Edinburgh Fringe 2015
Convincing a sceptical British public to give up any more of their hard earned loot to their political representatives is a tall order. Simplifying the UK’s labyrinthine tax regime might be a good place to start though.
Polly Toynbee and David Walker have been banging on about the need for us all to pay more tax for some years now. Their well-researched and received tome Unjust Rewards, published just before the financial crisis saw the banking sector implode in 2008, exposed the growing inequality between the haves and the have nots, the ignorance of the former about the lives of the latter and the fact that we, in the UK, want Scandinavian standards of public services but are only prepared to pay Cayman Islands rates of tax to fund them.
A small, but intellectually curious, audience was on hand to hear this lunch-time discussion in the Assembly’s cavernous Music Room, with Toynbee and Walker choosing (rather curiously given their deep knowledge of the subject matter) to rely on reading from scripts, occasionally adding to their remarks with some quite detailed but nonetheless informative slides.
It was an enlightening, if slightly discursive lecture, reminding us that if you have the rights of representation, as we in the UK enjoy to a considerable degree, then you must expect to pay something in the form of taxation. Interesting, then, that income tax has remained a temporary measure since it was first introduced by William Pitt the Younger in 1798 to pay for weapons to bombard the French. The tax “on-off” switch was flicked a number of times in the next fifty years before successive Prime Ministers found the source of income too useful to do without and we’ve been stuck with it ever since.
It’s easy to see and support the argument indirect taxation disproportionately penalises those on lower incomes and that direct taxation of income is a vital element in wealth redistribution, ensuring that those who can’t fend for themselves are provided for to maintain what we, and many other so-called developed economies regard as a civilised society. The bone of contention has always been how progressive income tax should be; those on the left of our political spectrum have traditionally favoured more progression than those on the right.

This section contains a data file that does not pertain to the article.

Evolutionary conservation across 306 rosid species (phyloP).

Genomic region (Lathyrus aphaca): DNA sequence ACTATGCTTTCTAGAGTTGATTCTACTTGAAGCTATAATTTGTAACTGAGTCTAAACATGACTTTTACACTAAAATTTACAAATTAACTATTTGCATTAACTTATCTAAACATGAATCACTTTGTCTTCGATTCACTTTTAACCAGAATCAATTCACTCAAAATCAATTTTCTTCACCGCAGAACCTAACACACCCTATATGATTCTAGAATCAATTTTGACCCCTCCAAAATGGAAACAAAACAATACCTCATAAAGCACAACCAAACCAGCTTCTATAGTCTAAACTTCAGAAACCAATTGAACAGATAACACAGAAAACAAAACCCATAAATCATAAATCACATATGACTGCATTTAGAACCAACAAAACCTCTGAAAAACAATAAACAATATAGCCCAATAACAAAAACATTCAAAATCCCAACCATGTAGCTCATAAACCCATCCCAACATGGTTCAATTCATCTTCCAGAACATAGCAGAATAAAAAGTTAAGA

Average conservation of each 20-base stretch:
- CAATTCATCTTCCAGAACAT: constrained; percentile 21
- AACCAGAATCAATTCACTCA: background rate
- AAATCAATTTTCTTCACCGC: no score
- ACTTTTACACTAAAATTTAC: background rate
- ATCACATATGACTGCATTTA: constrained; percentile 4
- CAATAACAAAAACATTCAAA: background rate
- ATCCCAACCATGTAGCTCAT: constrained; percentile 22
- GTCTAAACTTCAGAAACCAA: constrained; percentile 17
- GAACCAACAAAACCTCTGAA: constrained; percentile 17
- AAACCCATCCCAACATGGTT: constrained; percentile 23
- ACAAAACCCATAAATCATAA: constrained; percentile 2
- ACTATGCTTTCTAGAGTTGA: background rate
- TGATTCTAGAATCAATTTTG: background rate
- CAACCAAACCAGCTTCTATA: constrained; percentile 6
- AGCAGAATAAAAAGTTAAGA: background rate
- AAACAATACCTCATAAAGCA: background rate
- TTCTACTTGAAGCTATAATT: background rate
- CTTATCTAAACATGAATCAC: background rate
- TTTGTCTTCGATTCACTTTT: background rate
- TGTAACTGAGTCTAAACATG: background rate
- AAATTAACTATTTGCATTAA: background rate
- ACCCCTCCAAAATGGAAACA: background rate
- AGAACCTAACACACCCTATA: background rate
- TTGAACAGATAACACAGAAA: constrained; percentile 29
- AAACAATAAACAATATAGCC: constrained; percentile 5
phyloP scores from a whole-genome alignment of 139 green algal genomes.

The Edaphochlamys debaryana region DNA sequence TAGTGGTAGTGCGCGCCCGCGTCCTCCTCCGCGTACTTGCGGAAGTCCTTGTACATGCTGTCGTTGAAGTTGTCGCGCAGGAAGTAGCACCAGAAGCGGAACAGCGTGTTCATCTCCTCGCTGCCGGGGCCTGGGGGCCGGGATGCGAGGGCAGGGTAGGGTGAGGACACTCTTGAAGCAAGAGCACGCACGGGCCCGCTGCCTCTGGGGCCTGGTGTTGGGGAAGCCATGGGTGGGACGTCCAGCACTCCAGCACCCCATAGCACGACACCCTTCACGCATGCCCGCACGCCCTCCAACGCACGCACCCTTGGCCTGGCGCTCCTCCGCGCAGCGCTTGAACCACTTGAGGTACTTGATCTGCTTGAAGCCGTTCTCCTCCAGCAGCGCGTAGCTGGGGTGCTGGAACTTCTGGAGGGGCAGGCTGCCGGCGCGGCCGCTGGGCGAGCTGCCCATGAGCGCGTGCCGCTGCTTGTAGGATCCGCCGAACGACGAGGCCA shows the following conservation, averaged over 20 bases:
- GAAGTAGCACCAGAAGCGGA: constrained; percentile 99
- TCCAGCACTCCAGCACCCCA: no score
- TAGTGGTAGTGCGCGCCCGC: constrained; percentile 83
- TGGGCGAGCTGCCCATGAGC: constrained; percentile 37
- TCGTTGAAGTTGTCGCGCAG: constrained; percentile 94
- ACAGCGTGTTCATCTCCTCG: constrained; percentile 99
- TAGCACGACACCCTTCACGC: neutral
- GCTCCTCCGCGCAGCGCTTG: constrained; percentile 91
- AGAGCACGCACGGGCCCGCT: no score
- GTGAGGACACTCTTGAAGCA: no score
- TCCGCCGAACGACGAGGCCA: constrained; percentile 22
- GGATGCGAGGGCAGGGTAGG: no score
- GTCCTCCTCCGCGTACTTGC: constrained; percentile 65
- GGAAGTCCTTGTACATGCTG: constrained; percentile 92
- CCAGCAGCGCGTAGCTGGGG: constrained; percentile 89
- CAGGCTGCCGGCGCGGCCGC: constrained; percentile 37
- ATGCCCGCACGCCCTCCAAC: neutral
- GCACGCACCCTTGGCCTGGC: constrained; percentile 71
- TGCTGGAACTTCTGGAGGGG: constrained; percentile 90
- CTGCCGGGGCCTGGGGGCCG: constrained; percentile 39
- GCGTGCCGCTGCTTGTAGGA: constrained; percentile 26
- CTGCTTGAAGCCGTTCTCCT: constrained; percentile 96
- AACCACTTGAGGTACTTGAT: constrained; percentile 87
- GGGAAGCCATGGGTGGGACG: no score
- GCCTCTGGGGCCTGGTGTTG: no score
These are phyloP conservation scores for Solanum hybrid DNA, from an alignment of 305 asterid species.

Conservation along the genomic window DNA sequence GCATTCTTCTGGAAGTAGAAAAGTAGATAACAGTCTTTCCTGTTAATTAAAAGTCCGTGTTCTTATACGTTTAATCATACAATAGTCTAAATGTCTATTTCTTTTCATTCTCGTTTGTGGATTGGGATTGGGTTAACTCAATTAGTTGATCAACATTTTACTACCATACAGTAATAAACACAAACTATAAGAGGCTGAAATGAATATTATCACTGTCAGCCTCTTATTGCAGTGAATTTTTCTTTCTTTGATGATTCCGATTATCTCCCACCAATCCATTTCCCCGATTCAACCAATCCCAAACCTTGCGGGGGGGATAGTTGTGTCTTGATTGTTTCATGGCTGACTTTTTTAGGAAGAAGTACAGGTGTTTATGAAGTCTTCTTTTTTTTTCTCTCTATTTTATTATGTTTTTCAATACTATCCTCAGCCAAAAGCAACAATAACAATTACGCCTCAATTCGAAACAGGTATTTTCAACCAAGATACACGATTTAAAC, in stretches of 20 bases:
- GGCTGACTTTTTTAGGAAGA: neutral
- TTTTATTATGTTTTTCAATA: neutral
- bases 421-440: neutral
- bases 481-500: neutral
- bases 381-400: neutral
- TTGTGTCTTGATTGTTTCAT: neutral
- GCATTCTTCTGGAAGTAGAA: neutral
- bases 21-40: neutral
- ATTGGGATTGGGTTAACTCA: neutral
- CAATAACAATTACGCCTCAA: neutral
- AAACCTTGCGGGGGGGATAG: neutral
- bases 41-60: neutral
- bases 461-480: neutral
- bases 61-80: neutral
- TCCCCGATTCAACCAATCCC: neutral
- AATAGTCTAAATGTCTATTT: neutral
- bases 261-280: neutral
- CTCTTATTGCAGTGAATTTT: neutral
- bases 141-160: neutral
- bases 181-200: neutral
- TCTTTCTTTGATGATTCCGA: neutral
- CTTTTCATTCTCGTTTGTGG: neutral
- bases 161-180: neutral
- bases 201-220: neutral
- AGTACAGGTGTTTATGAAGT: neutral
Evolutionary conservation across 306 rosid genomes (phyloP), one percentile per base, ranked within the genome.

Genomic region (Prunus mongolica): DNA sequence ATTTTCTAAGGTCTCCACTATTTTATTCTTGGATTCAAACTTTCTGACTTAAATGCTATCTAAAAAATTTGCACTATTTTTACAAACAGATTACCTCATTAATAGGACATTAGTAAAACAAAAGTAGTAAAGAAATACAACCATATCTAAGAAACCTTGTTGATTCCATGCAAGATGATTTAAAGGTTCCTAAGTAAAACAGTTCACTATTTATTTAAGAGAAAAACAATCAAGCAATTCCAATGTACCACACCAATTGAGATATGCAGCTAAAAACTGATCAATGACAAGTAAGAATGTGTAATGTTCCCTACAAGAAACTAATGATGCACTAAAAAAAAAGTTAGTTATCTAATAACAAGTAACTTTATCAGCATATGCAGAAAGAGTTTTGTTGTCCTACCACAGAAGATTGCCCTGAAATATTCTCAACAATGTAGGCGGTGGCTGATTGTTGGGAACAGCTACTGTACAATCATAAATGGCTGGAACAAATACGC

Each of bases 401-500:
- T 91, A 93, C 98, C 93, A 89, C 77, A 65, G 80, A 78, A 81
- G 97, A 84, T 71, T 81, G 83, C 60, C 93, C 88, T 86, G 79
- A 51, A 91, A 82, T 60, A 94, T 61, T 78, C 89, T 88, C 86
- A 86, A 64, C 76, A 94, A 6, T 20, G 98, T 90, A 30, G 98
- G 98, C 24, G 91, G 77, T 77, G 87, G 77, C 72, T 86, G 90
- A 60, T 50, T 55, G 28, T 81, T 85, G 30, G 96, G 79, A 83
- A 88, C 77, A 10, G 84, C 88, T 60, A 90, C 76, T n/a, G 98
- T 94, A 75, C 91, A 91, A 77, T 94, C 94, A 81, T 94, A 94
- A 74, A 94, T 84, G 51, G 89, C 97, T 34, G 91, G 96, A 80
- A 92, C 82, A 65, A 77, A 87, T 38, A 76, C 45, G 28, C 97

And, the speakers argued, there is a growing body of evidence as to what a civilised society looks like: Germany and Denmark are prime examples and each currently spend around 42% of GDP on public services and welfare support. Public spending should fall as a percentage of GDP when the economy is booming but will need to rise when it isn’t, casting doubt, therefore, on the wisdom of the long-term austerity measures that have been adopted or been forced on a number of European economies throughout much of the last decade. To set this into context, the UK Government’s is targeting around 36% by 2020. What, asks Toynbee, does this mean for UK society?
So far so good. But then our speakers rather failed to press home their argument, other than by suggesting that National Insurance (an income tax in all ways but name) be folded into Income Tax. Ideas were not forthcoming in terms of the degree of progression required in order to begin redressing the increasingly skewed income and wealth distribution evident in the UK.
A few pot-shots at those damned for legitimately managing their tax affairs and a brief foray into some fairy-tale Corbynomics meant that a potentially very invigorating discussion ended with a something of whimper rather than the bang perhaps some of the audience were expecting, although much credit is due to Toynbee and Walker for trying to raise awareness of this growing societal issue.
But it’s going to take a bit more than their efforts to convince a sceptical British public to give up any more of their hard earned loot to their political representatives. Simplifying the UK’s labyrinthine tax regime might be a good place to start though.